I don't know a single solitary person who has not been inspired by the Wizard of Oz in some way. It's such a childhood staple that it's seemed logical to explore the symbolism in my art. So this series explores not only my interpretation of not only the film but the books by L Frank Baum as well.
The Tin Woodsman
As a kid, he was always my favorite. Perhaps it's because he had the most artistic/poetic heart (or lack thereof), or perhaps it was an early indicator that I was destined to create assemblage. Either way he is one of the more intriguing characters in Baum's series. In the film, he is quite sensitive, weepy you might even say. Interestingly, in the books he has an incredibly sad back story; a definite Shakespearian tragedy.
In the book The Tin Woodman of Oz you get the whole skinny on how the Nick Chopper gradually transformed into the Tin Woodsman. Nick Chopper was in love with the Wicked Witch of the East's ward, Nimmie Amee....which for some reason bothered her... so she cursed his axe. This enchantment caused his axe to go wonky and chop of his limbs. Bit by bit he was dismembered and each time a tinsmith by the name of Ku-Klip replaced it with an appendage made of tin. This continued until he had nothing original left...including his head. Needless to say this is probably what led him to a heartless existence.
Fast forward a number of years later. The Tin Man comes across another man of tin called Captain Fy-ter. As it turns out he too courted Nimmie Amee and he too was cursed by the witch. Like the woodsman, Captain Fy-ter's enchanted sword whittled him down...and, he too, was repaired by Ku-Klip. The two tin men desire the love of Nimmie Amee and agree when they find her to allow her to choose.
They come to the home of Ku-Klip...this is where it gets strange...here they find a barrel of body parts. Not just any body parts but the bits and pieces from Chopper and Fy-ter's past existences. The Tin Woodsman even has a conversation with his former head. In the cottage Ku-Klip reveals he used the various bits of each man to create an assistant named Chopfyt, who was flesh and bone except for a tin arm. Ku-Klip tells them that after he was more or less complete, the assistant headed east.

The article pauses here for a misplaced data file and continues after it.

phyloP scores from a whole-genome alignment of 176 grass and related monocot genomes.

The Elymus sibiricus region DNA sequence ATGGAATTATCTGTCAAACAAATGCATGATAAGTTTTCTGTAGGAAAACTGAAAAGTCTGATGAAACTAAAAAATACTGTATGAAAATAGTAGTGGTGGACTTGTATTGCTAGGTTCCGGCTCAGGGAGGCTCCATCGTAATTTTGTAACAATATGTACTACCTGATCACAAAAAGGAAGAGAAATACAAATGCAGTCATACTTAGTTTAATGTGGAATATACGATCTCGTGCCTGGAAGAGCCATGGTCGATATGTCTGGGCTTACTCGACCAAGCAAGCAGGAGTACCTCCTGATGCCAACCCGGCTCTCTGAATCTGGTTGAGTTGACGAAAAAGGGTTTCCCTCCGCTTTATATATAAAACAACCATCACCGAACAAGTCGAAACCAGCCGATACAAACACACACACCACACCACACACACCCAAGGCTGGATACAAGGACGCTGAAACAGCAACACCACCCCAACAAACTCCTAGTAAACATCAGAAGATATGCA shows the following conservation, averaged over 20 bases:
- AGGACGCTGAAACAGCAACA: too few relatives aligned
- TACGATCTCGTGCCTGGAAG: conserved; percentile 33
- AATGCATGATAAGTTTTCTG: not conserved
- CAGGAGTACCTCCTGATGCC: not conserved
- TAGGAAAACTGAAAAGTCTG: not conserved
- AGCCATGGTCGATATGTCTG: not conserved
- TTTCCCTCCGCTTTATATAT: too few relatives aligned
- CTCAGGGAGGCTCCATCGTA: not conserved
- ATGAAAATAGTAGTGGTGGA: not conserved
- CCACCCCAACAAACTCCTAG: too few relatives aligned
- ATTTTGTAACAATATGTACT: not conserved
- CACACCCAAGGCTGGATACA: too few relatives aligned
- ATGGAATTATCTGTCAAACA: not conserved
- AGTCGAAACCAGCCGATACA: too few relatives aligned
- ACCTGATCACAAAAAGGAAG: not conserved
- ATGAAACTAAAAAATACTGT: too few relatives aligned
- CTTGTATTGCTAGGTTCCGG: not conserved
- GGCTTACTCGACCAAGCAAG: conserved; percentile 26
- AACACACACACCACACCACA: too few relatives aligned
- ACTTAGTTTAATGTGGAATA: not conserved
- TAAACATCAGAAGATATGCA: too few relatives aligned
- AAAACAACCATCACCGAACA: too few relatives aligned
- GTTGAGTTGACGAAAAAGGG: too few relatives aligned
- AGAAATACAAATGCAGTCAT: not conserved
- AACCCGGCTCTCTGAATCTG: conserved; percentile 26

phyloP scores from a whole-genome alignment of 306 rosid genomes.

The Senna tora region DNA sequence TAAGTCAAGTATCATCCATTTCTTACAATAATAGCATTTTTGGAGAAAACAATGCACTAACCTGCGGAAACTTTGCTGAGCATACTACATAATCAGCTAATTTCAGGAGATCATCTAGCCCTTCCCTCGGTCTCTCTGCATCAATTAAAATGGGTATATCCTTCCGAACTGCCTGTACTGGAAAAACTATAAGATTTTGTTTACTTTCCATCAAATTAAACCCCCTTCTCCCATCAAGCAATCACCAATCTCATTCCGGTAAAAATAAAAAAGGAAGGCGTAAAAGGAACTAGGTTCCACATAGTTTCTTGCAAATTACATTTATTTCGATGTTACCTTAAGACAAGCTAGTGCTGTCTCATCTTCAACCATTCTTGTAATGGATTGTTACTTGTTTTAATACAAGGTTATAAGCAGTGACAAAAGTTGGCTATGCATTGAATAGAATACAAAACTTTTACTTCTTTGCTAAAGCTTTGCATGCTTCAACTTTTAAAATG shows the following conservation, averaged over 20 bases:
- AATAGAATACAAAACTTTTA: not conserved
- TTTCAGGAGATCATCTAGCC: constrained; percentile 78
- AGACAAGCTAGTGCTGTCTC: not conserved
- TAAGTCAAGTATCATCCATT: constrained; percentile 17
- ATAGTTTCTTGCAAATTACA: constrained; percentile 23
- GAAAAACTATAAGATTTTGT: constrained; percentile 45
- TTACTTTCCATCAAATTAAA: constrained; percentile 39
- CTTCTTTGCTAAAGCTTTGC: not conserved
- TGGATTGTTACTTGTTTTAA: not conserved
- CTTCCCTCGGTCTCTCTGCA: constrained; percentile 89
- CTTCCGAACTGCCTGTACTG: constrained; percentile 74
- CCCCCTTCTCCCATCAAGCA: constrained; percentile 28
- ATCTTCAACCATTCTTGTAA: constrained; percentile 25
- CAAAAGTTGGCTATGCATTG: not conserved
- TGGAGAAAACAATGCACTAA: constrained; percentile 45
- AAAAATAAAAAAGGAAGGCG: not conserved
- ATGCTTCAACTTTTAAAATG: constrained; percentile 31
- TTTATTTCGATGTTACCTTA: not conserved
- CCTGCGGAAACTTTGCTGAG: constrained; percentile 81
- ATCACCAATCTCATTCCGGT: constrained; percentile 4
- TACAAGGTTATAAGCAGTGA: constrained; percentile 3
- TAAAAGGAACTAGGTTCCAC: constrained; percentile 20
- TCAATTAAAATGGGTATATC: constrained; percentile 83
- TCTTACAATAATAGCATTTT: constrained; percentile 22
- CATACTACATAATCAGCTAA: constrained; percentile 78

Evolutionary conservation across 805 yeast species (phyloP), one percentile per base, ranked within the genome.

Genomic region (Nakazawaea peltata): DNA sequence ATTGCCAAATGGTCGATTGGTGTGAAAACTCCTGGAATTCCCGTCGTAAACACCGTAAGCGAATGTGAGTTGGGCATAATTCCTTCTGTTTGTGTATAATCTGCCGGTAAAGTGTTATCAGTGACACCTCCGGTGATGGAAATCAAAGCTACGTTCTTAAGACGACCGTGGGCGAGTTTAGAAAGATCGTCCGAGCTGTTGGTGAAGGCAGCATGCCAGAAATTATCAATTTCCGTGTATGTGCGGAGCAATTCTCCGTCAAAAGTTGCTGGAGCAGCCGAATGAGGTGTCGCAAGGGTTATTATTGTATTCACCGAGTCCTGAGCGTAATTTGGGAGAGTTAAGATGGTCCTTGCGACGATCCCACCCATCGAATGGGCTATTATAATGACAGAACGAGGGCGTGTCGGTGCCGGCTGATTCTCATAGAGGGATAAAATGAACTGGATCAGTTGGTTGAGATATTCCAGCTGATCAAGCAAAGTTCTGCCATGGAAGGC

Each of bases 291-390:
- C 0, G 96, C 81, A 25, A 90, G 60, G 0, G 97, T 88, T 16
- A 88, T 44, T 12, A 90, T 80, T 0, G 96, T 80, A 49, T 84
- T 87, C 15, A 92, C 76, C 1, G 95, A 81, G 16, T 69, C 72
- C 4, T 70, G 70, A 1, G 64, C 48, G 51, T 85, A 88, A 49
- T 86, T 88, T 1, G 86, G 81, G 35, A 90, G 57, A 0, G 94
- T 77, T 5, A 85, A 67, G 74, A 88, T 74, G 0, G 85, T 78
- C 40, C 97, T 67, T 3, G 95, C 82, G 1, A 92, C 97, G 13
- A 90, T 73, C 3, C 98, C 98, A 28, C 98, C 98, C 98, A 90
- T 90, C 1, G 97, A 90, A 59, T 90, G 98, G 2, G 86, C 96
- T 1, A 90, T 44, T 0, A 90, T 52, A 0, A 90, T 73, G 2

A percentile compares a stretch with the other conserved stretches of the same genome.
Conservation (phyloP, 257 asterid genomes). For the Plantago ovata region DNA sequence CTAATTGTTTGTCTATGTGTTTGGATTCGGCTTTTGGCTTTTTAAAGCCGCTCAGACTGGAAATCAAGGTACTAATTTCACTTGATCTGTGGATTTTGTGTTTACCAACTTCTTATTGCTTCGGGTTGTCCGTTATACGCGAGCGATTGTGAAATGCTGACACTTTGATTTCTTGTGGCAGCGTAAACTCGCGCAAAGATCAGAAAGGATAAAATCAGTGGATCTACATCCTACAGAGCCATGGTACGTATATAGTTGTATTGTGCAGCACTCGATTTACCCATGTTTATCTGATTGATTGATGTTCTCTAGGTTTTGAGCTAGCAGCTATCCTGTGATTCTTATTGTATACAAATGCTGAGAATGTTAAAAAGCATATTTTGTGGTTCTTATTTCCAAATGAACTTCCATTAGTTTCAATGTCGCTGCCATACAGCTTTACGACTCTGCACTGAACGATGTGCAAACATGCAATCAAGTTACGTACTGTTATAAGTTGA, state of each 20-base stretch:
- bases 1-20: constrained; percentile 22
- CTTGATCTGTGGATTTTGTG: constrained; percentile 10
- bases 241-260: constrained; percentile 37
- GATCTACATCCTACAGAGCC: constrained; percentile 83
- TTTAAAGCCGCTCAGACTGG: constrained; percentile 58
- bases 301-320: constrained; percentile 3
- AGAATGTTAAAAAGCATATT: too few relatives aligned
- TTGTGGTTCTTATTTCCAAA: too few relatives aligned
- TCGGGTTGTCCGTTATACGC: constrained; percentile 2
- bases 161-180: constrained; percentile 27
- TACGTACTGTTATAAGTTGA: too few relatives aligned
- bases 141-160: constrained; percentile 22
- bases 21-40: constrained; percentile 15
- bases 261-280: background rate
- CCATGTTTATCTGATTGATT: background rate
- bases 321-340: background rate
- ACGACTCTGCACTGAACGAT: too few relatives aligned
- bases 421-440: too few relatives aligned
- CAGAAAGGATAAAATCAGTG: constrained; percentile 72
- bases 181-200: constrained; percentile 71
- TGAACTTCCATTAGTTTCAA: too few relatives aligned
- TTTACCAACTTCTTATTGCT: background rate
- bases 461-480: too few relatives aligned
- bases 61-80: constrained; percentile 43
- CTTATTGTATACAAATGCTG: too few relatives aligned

Eventually the two tin men find Nimmie Amee...and she is married to...dun dun dun....Chopfyt...the assistant made of bits of each of her former suitors, attached with meat glue...no joke. She wants nothing to do with them. She want's, like Greta Garbo, to be left alone in her new life.
Apparently it was not meant to be. The Tin Woodsman's old life is gone. The final connection severed. How weird and disturbingly sad.
I kept all this in mind when I created the Tin Man piece. I wanted him to appear rough almost monstrous with mere glimpses of his humanity. A character who lost everything he once was and had to redefine himself.
Nick Chopper ala deMeng
In my version, Nick Chopper is a bit more assembled. It seems like he was added bit by bit...not necessarily limb by limb. The zipper pulls on his chest are a good example of this. I do have some remnants of his humanity lurking below. His hand and his eyes (hidden beneath mechanical monocles) give a glimpse of his past lost life.
As with all my work, I work listening to music. Usually I try to find songs that relate to the theme. This piece I found myself listening to a song I heard in the film Horns, a contemporary fairy tale about a young man who grows horns after the death of his girlfriend...an unusual but interesting film. The song I listened to over and over was "If I Had A Heart" by Fever Ray. The theme is appropriate, the music haunting. Something about it evokes a feeling of wandering through ancient wet forests. Here's the song:
Hope you enjoyed the ride....see you next time.